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US takes a pass on a Soviet-era firefighting plane

FROM RUSSIA, WITH QUESTIONS

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When it first thundered into the sky in March 1971, the massive Ilyushin-76 cargo jet gave the Soviet Union the chance to rapidly deploy great numbers of men and munitions against the enemy, namely the United States and its allies.

Now, with the cold war over, Russia has offered its workhorse IL-76 to America to fight a growing common threat: forest fires. In the late 1980s, the plane's designers developed a system of huge removable tanks that allow the IL-76 to deluge wildfires with much more water than can any other aircraft used anywhere in the world.

A deal with the US would seem a perfect fit. American authorities spend millions battling wildfires. The Russians, for their part, could earn badly needed hard currency through US government contracts and could help the West rather than merely receive its charity.

But so far, the Russian plane remains in Russia, its potential use in the US stymied by controversy. The US Forest Service has declined to test the plane, calling it ineffective. That has frustrated the big plane's backers.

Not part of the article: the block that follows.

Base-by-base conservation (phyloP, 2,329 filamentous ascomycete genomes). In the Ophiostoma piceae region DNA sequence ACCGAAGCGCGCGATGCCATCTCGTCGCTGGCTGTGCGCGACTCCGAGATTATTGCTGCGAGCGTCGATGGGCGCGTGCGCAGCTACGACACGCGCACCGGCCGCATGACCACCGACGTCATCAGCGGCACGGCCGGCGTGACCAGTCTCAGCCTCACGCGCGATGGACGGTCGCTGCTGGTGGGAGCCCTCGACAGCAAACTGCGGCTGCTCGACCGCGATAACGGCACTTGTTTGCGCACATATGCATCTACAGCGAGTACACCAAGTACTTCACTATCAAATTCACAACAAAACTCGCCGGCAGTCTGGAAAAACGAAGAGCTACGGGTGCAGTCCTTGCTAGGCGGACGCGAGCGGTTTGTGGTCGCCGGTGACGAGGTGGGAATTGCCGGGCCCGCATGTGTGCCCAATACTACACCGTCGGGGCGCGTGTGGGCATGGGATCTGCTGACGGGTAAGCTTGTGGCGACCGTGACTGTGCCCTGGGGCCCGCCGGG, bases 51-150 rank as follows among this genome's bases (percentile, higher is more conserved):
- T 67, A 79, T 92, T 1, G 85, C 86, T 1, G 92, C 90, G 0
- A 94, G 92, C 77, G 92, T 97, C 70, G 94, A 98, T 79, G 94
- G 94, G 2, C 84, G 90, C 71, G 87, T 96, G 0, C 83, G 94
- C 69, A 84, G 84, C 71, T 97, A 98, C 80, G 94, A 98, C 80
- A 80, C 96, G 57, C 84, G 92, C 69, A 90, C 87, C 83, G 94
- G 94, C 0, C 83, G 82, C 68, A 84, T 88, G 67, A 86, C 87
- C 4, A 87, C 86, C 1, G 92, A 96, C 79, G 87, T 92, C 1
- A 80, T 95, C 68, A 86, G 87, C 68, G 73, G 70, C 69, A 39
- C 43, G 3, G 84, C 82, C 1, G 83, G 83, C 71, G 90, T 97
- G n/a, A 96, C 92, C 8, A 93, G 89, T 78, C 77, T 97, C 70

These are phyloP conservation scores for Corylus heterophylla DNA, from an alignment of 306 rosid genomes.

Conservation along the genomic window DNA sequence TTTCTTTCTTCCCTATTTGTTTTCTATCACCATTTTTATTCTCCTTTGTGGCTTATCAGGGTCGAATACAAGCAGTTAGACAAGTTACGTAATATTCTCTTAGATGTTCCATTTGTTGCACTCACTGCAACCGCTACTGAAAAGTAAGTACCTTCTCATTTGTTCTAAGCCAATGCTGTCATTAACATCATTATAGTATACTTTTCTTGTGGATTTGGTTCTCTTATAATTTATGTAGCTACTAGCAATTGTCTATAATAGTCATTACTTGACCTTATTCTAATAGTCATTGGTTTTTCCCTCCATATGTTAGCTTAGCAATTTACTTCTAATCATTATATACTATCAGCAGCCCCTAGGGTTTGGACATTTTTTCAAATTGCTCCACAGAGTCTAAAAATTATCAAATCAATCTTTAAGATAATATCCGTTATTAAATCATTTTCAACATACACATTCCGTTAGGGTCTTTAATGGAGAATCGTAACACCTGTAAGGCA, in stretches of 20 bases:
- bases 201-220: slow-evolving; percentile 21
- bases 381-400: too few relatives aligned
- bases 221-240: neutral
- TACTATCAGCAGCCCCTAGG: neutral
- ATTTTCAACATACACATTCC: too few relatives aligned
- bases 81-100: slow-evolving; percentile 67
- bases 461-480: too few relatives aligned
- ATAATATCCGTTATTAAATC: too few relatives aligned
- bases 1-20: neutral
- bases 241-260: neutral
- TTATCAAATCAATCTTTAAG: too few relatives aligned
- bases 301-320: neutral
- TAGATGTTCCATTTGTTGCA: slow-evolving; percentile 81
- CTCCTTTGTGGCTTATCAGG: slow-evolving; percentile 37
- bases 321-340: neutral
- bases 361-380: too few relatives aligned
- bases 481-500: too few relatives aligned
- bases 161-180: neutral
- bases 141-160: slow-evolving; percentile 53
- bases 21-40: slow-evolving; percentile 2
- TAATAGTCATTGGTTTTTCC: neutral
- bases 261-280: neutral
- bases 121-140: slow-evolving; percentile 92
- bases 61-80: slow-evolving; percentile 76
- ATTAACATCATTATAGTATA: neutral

"All we ask of the Forest Service is that they test it for a year. What do they have to lose?" says Tom Robinson, a firefighter and the volunteer international liaison for EMERCOM, the Russian emergency situations ministry. "It would be just one more weapon in their arsenal against fires."

In fiscal 1998, the US Forest Service spent $262 million fighting fires. In Brazil, an area the size of Belgium was destroyed by flames. In Mexico, more than 1 million acres burned. Russia's Far East lost 2.9 million acres to wildfires.

The Russian IL-76 was used with some success in the Far East fires, though the situation was out of control by the time the plane arrived. The jet can drop about 11,000 gallons of water or retardant over a length of more than a half-mile in about nine seconds. The largest air tankers the US Forest Service uses can drop up to 3,000 gallons. But the agency maintains that the issue is not simply volume.

"A 10,000-gallon plane is just too big," insists Pat Kelly, the assistant director of fire and aviation management at the US Forest Service.

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